I enjoyed this anthology more than one might expect from a collection of stories about killers, but then I’ve read a couple of volumes edited by Brittiany A. Koren and Martin H. Greenberg now, and I trust the pair. (Greenberg has turned out so many anthologies that I don’t assume anything at all when I see his name.)
I had to explain to my family why I kept laughing while reading “Exactly” by Tanya Huff. I’m a long-time fan of her work, so was already familiar with sibling assassins Vree and Bannon from Fifth Quarter and No Quarter. While all of Huff’s work includes some humor, this story is particularly funny.
“Breia’s Diamond” by Cat Collins was a memorable low in the book. In addition to the inappropriate and inept use of romance clichés, it’s all too obvious early on that the mercenaries are being paid far too much for too little work by the necromancer. That isn’t foreshadowing, it’s foreshouting—or just plain stupidity on the part of the mercenaries. They are murderers for hire, nothing else, and I’ve never felt any sympathy for such. Why would I start now, simply because a story is told from their point of view?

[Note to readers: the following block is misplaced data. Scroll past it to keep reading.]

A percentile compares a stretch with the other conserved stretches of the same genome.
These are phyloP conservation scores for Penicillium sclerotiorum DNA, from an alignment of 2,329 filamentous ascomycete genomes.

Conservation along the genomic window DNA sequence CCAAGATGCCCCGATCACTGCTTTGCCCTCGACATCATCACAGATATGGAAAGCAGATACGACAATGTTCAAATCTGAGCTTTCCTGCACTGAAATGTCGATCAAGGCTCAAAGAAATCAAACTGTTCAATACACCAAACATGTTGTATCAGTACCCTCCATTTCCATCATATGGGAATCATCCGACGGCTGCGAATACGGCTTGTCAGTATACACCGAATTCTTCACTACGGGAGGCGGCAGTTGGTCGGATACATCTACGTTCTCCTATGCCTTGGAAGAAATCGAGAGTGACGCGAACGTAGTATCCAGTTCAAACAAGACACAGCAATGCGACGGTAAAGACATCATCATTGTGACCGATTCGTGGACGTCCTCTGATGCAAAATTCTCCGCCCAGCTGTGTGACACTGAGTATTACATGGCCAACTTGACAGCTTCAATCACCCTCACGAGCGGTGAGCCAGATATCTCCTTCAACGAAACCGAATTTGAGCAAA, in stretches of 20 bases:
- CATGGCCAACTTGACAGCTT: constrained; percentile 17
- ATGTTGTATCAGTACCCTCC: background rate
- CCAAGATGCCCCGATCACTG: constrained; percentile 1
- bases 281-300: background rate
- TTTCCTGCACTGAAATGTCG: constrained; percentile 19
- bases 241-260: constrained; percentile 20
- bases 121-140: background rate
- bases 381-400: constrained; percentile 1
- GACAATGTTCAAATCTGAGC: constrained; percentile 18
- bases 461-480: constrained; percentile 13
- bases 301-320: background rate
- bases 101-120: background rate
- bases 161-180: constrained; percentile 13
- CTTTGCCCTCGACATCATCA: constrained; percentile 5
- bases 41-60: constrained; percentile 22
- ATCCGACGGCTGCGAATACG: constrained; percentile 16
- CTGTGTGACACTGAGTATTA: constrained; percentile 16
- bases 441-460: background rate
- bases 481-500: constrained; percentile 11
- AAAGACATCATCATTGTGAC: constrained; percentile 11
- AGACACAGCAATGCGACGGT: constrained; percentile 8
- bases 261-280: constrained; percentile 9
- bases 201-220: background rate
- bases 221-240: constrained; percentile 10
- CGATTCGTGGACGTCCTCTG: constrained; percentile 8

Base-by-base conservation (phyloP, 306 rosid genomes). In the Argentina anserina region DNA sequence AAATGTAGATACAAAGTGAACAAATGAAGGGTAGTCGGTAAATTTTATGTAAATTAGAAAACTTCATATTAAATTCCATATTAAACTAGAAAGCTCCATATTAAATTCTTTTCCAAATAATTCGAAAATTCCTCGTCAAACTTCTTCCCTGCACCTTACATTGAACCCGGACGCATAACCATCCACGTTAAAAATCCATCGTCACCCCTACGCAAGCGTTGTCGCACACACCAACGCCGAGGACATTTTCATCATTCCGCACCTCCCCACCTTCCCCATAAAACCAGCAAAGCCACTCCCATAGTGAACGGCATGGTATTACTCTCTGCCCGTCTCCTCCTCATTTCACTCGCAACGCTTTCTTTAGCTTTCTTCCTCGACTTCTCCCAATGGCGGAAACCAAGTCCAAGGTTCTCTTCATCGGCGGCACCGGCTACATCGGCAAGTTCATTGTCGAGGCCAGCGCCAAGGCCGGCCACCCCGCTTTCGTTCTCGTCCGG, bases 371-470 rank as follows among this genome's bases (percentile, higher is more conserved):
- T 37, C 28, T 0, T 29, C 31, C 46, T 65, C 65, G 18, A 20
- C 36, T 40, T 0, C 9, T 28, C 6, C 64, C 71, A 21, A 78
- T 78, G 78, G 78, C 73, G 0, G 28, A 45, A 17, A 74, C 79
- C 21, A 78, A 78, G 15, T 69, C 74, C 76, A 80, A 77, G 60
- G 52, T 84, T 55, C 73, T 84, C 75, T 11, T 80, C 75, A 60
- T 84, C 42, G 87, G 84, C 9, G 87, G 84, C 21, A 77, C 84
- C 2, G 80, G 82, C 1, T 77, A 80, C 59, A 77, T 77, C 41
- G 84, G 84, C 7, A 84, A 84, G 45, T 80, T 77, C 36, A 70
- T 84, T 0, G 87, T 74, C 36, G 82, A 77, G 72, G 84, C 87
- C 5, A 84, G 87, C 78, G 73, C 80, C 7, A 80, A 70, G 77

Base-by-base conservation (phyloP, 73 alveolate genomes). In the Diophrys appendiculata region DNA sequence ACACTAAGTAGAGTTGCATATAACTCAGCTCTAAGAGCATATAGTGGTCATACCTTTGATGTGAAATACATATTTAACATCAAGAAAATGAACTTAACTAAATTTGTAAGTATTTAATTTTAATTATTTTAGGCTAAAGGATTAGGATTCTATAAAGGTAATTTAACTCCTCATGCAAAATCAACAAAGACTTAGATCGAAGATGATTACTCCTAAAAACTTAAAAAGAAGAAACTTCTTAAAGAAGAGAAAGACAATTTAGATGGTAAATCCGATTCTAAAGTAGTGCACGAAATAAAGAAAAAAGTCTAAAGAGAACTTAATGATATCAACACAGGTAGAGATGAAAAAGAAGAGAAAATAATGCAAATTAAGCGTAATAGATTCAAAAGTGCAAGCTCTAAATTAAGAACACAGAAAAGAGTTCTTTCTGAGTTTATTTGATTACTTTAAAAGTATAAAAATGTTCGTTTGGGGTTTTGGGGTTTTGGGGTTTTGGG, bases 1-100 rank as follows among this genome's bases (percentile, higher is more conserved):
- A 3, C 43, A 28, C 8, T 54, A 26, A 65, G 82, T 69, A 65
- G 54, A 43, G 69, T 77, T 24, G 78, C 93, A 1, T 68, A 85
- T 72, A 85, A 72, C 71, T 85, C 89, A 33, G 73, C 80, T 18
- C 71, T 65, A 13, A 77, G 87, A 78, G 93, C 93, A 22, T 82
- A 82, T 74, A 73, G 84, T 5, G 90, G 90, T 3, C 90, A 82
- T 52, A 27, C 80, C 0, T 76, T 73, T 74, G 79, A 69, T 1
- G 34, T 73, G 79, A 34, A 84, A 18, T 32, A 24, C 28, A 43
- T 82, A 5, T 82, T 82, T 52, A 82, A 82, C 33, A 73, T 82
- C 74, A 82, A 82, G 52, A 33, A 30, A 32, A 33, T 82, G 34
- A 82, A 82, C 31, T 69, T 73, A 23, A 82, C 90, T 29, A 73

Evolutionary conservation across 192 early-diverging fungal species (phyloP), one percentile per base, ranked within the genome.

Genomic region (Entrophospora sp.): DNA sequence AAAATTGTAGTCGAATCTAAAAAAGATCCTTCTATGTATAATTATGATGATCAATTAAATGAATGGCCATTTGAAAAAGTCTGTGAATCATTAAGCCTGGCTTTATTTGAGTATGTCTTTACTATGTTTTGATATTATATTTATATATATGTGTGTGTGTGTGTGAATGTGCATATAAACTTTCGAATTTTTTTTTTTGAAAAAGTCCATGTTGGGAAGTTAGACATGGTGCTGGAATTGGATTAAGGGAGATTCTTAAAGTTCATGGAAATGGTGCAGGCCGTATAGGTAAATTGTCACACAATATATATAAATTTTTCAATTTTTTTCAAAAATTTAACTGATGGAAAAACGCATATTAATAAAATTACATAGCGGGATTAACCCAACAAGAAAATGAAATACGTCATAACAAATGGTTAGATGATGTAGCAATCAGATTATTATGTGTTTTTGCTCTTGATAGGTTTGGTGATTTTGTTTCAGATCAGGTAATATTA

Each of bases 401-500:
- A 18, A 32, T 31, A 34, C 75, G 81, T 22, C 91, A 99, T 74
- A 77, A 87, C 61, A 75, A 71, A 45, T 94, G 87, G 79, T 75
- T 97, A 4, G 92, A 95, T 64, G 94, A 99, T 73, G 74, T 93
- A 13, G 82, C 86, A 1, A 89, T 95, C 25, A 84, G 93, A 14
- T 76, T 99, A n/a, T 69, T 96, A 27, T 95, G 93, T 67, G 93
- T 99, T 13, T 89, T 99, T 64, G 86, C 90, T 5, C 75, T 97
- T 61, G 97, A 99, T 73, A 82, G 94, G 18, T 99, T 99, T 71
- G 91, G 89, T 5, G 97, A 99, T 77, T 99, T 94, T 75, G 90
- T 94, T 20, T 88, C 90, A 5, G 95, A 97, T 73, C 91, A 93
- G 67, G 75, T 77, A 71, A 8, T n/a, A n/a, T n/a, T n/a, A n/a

Bradley H. Sinor’s “Money’s Worth” has the feel of something excerpted from a larger work. It’s good and I enjoyed it, but I think I would have enjoyed it far more in its proper context.
The only other story that is memorable enough to single out is “The Hundredth Kill” by John Marco. It is a lovely jewel of a story, one that stands for itself, leaving little to be said other than “read it.” I don’t believe that I’ve read any of Marco’s novels, but obviously, I’ve missed out on something very good. I intend to remedy that omission shortly.